Gee Bee R-2 Super sportster
After the end of World War I, many pilots turned their flying skills to entertaining the public at air shows. During the 1920s, air races were all the rage, with daredevil pilots risking it all for big-money prizes. A new breed of airplane emerged, designed purely for speed. Ever larger engines were crammed into smaller and smaller fuselages. Among the most famous race planes were the Gee Bee Super Sportsters, built by Granville Brothers in Springfield, Massachusetts. The four brothers began making two-seat biplanes for private use, but then switched to racers. The most famous of these were the R-1 and R-2 Super Sportsters.
The R-1 was nothing more than an enormous engine bolted onto a tiny body. In 1932, Major James Doolittle piloted the R-1 to victory in the Thompson Trophy race, flying laps around a circuit marked out by pylons. The R-1’s sister plane, the R-2, looked almost identical. It had a slightly less powerful but more fuel-efficient engine than the R-1, and a larger fuel tank, allowing it to fly long-distance races with fewer refuelling stops. This gave it a better average speed. All the Granville Brothers’ racers were successful, but only the most skilled flyers could handle them. Over the space of four years, seven Gee Bee racers crashed, killing five pilots, leading to the company stopping production.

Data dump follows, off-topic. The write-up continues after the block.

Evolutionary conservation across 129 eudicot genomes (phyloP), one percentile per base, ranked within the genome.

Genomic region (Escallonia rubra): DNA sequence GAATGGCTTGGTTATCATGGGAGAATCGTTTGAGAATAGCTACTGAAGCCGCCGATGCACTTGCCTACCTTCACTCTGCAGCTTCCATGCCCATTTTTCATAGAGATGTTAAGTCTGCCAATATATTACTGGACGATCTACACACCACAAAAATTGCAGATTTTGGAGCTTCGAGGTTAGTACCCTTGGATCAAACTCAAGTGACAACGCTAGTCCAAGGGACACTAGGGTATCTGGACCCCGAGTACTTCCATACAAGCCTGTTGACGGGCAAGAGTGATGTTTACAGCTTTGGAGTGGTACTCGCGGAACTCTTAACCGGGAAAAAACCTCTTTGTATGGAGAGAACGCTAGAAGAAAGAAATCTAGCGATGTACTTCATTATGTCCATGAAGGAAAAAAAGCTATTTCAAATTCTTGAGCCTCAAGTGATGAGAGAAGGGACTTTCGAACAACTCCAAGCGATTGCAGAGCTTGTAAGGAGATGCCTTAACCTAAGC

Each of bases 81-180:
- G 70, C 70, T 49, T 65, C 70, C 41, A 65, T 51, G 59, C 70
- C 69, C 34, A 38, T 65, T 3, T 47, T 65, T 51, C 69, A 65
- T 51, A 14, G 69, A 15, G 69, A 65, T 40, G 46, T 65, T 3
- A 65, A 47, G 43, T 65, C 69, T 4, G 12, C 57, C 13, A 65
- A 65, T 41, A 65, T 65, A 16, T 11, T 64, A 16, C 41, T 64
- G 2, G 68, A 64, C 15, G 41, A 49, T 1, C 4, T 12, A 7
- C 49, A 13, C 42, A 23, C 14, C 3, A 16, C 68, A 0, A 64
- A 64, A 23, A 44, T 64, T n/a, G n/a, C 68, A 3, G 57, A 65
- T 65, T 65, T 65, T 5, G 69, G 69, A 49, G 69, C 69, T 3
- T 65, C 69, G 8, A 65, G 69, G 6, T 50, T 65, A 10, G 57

The planes were believed to be dangerous-and they were. Both the R-1 and R-2 crashed in 1933. The parts were salvaged and reused in the form of the R-1 and R-2, which had a larger fuel tank set farther back than before. This upset the plane’s balance, making it impossible to control-it crashed on its first flight killing its pilot, Allen Granville.